Since before the season and carrying on into the start of it, Timberwolves President Gersson Rosas and coach Ryan Saunders have preached patience with the current roster, that there would be growing pains and players would need time to develop and find chemistry.

That sounds like an easy thing to do when they aren't playing games.

But it's harder to keep that patience and keep that long-term perspective in mind after nights like Wednesday's 118-107 loss to Memphis.

A winnable game and a double-digit lead slipped through the Wolves' hands in the fourth quarter. It's one thing to take the long-term view and say Wednesday is just another bump in the road, but when the Wolves are sitting with a 3-8 record that should be 4-7, it's going to take time for the sting to wear off.

"It's never easy losing games, especially when you feel you played well and did enough to win for a majority of the basketball game," Saunders said. "You talk of patience, but you also need to talk of urgency, too. We didn't have a sense of urgency."

Before practice Thursday, Saunders made a plea for the Wolves to get tougher in situations like the fourth quarter, when the Grizzlies made their push and the Wolves couldn't resist.

"Every team around the league has those same excuses, or similar excuses, if they want to use them," Saunders said. "At the end of the day, they don't check your pay stub, they don't check your birth certificate when you step out on the floor. Your toughness will always be checked, though. And I think sometimes with young groups, that is a learning experience. When things do get tough, what happens? Are you somebody that is able to fight through it?"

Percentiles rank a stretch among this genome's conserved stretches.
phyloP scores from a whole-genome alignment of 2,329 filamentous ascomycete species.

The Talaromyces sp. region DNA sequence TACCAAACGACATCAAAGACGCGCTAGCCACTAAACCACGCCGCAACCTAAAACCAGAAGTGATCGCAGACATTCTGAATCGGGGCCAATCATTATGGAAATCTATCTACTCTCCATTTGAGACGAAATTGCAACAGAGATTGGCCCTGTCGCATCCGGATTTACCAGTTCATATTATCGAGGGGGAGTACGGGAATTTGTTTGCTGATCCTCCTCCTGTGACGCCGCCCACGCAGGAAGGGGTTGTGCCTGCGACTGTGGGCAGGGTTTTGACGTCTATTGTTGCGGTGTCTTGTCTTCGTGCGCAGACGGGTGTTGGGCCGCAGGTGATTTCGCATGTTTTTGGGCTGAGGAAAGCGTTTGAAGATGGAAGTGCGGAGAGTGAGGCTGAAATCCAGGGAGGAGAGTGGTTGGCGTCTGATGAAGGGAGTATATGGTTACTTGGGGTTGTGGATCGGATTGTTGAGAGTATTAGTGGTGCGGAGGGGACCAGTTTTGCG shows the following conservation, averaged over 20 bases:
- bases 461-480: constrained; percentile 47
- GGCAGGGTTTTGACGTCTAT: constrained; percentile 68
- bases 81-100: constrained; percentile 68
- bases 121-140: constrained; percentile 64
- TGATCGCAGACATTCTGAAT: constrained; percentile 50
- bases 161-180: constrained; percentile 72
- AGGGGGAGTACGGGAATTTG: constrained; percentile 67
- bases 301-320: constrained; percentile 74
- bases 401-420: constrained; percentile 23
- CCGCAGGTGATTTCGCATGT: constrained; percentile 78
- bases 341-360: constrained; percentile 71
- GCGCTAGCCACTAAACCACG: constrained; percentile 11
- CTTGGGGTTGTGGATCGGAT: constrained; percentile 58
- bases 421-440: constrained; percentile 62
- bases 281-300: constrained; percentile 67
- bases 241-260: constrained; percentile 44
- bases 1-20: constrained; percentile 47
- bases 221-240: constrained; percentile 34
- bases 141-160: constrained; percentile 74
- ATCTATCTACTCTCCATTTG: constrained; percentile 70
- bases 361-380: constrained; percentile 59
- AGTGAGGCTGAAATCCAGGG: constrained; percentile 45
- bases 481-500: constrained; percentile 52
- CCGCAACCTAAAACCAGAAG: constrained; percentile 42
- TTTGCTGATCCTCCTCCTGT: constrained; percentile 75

That's the same message an upset Karl-Anthony Towns delivered after Wednesday's loss.

"There has to be a killer mind-set with all of us," Towns said. "There can't be no 10-point lead [and we say] 'Oh the game's all right. We win.' No. This is the NBA. Ten point, 20-point leads ain't safe. You've got to keep growing them. Keep the momentum on our side."

Saunders decried the Wolves' lack of physicality Wednesday night on the defensive end. It didn't help that the Wolves lost track of players in transition defense, leading to easy baskets and open three-point shots for Memphis during its critical 14-0 spurt early in the fourth.

"We need to do a better job of sprinting back in our first three steps especially," Saunders said. "A lot of times we were playing catch-up. ... We have to be back because it's on the scouting report now. We gave up a big three to Grayson Allen in the fourth quarter because we were staring. He just leaked out behind us and we weren't in position to get a body on a body."

They'll have a chance for a do-over Friday as they take on the Grizzlies again at Target Center. Towns said the onus is on the players to be better. The coaches, he said, did their job Wednesday; the players didn't.

"We know who they are," Towns said. "It's not like we haven't seen them before, so we have to do better as players. We've got to do better from one to 14. We've got to do better as a whole entire team, and that doesn't fall on the coaches. They had us well prepared. We were great for three quarters. No one talked about the coaches until the fourth quarter came along. That's a player-driven loss. We didn't have the integrity nor the discipline to get it done."